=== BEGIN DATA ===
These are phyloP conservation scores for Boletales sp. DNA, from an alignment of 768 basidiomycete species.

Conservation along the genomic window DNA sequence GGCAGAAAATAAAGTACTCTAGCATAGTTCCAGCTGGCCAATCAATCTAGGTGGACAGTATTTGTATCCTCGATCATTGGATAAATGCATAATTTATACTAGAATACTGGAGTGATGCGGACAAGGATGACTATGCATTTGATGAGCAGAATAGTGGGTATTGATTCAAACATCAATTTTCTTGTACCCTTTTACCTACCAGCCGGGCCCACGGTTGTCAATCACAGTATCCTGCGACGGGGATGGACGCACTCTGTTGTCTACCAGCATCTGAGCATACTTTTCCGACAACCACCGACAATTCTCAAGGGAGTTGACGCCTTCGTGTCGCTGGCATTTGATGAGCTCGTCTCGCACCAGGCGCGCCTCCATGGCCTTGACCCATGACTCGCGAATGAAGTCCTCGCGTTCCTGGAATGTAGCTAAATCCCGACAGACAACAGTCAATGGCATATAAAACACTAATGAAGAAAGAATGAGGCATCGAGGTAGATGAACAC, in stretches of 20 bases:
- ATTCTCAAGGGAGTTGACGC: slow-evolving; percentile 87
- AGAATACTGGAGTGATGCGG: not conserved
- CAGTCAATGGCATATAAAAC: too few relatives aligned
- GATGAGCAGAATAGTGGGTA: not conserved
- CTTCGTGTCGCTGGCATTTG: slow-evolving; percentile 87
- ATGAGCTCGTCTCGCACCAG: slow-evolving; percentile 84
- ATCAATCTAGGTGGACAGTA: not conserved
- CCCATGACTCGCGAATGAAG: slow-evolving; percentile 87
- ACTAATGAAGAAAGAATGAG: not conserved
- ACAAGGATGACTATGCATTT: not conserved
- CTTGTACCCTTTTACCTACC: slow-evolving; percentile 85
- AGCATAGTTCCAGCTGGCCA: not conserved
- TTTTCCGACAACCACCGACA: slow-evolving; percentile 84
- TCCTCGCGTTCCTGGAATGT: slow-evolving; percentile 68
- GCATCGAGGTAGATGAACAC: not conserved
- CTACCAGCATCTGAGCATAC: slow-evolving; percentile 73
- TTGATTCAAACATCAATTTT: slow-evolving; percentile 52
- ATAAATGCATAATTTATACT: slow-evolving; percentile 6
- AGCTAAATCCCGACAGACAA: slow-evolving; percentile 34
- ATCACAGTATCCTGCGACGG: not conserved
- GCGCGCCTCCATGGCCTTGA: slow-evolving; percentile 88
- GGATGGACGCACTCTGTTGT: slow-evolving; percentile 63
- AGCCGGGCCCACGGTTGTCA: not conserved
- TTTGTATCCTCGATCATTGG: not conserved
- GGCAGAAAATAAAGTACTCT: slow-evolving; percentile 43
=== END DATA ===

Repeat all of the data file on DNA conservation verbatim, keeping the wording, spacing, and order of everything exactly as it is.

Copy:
These are phyloP conservation scores for Boletales sp. DNA, from an alignment of 768 basidiomycete species.

Conservation along the genomic window DNA sequence GGCAGAAAATAAAGTACTCTAGCATAGTTCCAGCTGGCCAATCAATCTAGGTGGACAGTATTTGTATCCTCGATCATTGGATAAATGCATAATTTATACTAGAATACTGGAGTGATGCGGACAAGGATGACTATGCATTTGATGAGCAGAATAGTGGGTATTGATTCAAACATCAATTTTCTTGTACCCTTTTACCTACCAGCCGGGCCCACGGTTGTCAATCACAGTATCCTGCGACGGGGATGGACGCACTCTGTTGTCTACCAGCATCTGAGCATACTTTTCCGACAACCACCGACAATTCTCAAGGGAGTTGACGCCTTCGTGTCGCTGGCATTTGATGAGCTCGTCTCGCACCAGGCGCGCCTCCATGGCCTTGACCCATGACTCGCGAATGAAGTCCTCGCGTTCCTGGAATGTAGCTAAATCCCGACAGACAACAGTCAATGGCATATAAAACACTAATGAAGAAAGAATGAGGCATCGAGGTAGATGAACAC, in stretches of 20 bases:
- ATTCTCAAGGGAGTTGACGC: slow-evolving; percentile 87
- AGAATACTGGAGTGATGCGG: not conserved
- CAGTCAATGGCATATAAAAC: too few relatives aligned
- GATGAGCAGAATAGTGGGTA: not conserved
- CTTCGTGTCGCTGGCATTTG: slow-evolving; percentile 87
- ATGAGCTCGTCTCGCACCAG: slow-evolving; percentile 84
- ATCAATCTAGGTGGACAGTA: not conserved
- CCCATGACTCGCGAATGAAG: slow-evolving; percentile 87
- ACTAATGAAGAAAGAATGAG: not conserved
- ACAAGGATGACTATGCATTT: not conserved
- CTTGTACCCTTTTACCTACC: slow-evolving; percentile 85
- AGCATAGTTCCAGCTGGCCA: not conserved
- TTTTCCGACAACCACCGACA: slow-evolving; percentile 84
- TCCTCGCGTTCCTGGAATGT: slow-evolving; percentile 68
- GCATCGAGGTAGATGAACAC: not conserved
- CTACCAGCATCTGAGCATAC: slow-evolving; percentile 73
- TTGATTCAAACATCAATTTT: slow-evolving; percentile 52
- ATAAATGCATAATTTATACT: slow-evolving; percentile 6
- AGCTAAATCCCGACAGACAA: slow-evolving; percentile 34
- ATCACAGTATCCTGCGACGG: not conserved
- GCGCGCCTCCATGGCCTTGA: slow-evolving; percentile 88
- GGATGGACGCACTCTGTTGT: slow-evolving; percentile 63
- AGCCGGGCCCACGGTTGTCA: not conserved
- TTTGTATCCTCGATCATTGG: not conserved
- GGCAGAAAATAAAGTACTCT: slow-evolving; percentile 43